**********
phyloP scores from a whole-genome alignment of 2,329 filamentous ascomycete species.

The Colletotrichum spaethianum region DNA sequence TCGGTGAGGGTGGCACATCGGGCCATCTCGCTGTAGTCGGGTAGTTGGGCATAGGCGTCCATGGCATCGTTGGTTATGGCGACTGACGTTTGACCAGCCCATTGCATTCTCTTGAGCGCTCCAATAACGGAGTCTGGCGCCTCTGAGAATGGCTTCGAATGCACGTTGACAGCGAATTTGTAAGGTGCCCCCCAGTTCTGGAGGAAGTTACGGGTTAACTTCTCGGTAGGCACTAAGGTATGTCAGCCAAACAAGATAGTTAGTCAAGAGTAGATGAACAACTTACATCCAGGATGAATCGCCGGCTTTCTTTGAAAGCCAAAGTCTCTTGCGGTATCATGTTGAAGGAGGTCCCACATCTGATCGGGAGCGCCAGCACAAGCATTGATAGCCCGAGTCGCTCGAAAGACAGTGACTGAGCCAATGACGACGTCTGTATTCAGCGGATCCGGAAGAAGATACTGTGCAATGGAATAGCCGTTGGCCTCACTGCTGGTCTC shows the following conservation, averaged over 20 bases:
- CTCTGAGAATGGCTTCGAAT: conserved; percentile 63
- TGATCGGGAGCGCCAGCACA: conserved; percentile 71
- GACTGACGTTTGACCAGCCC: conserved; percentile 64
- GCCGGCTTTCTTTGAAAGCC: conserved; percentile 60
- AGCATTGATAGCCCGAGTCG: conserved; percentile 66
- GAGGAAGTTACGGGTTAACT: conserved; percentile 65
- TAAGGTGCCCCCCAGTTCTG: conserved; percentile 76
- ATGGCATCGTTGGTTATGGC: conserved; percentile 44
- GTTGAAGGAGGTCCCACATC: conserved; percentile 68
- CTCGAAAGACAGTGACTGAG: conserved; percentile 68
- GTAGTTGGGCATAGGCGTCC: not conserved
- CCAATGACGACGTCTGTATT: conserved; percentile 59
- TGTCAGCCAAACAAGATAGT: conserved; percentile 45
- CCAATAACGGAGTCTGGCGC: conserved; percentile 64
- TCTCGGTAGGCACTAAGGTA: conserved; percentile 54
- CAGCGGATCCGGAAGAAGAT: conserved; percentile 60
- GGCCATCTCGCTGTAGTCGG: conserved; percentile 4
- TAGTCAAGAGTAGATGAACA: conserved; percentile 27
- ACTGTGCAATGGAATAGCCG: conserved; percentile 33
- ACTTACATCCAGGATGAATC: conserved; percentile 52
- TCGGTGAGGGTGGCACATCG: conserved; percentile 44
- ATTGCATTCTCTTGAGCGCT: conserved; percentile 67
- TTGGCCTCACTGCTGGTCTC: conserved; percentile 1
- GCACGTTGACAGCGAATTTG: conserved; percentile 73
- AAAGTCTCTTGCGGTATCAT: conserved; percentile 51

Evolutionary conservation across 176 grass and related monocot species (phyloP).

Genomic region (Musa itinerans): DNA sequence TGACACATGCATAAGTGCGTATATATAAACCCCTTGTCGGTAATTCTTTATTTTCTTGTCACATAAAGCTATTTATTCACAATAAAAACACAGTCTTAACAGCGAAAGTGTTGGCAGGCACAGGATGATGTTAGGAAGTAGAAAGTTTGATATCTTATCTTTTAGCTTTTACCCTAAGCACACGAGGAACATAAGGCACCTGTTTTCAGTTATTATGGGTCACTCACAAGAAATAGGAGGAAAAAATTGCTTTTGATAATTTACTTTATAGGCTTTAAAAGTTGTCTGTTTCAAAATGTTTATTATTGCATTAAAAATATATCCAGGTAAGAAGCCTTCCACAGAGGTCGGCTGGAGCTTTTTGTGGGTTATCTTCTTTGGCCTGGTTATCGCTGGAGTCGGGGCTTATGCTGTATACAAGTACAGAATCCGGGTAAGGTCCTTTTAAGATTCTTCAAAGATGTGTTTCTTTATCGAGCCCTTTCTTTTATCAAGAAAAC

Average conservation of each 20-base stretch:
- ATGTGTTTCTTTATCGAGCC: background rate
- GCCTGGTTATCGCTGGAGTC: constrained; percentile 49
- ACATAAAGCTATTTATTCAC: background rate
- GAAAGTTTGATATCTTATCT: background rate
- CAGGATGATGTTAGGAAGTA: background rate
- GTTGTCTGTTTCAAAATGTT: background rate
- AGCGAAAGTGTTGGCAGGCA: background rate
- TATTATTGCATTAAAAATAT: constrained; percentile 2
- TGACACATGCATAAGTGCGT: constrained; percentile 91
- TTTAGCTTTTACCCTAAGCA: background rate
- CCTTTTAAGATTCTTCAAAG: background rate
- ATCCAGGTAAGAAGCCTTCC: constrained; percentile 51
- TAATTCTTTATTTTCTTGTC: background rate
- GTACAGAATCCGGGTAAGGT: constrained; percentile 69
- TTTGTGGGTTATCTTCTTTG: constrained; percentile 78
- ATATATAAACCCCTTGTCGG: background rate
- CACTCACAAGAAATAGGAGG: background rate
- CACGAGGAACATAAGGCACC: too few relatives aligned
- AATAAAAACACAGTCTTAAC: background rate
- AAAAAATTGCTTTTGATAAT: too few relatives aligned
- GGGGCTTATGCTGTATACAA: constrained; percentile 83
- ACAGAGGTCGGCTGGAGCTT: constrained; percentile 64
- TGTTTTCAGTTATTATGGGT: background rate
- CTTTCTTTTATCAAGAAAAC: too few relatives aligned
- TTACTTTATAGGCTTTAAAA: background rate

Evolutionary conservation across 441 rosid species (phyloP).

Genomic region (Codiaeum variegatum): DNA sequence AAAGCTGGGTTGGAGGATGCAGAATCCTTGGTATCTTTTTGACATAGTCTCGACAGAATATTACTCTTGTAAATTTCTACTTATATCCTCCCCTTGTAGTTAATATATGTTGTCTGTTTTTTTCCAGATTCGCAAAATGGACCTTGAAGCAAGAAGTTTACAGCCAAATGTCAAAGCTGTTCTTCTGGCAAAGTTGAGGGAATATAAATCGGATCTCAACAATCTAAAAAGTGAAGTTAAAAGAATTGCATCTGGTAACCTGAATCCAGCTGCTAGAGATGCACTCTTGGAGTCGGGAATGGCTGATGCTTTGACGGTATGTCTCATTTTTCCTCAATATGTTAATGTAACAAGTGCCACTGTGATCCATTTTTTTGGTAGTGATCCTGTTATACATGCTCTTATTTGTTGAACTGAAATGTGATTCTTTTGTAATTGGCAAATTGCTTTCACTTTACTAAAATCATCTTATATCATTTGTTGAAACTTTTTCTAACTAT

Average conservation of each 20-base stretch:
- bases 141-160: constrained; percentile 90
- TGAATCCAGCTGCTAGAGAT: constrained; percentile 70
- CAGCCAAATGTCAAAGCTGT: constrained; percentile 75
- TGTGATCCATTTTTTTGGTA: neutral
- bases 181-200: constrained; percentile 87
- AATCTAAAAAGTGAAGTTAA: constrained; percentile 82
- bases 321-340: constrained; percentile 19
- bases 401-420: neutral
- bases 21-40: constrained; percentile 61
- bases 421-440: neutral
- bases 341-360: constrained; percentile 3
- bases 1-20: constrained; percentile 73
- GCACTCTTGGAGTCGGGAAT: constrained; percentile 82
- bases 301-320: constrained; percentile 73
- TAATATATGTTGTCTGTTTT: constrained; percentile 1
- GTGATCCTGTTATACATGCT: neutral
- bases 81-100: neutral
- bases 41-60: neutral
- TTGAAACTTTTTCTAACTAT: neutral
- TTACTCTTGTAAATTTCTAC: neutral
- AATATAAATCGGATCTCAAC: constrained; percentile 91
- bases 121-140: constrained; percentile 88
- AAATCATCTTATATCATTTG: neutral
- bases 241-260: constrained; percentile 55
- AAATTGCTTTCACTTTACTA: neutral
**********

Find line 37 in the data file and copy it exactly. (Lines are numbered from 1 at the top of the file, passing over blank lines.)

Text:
- AGCGAAAGTGTTGGCAGGCA: background rate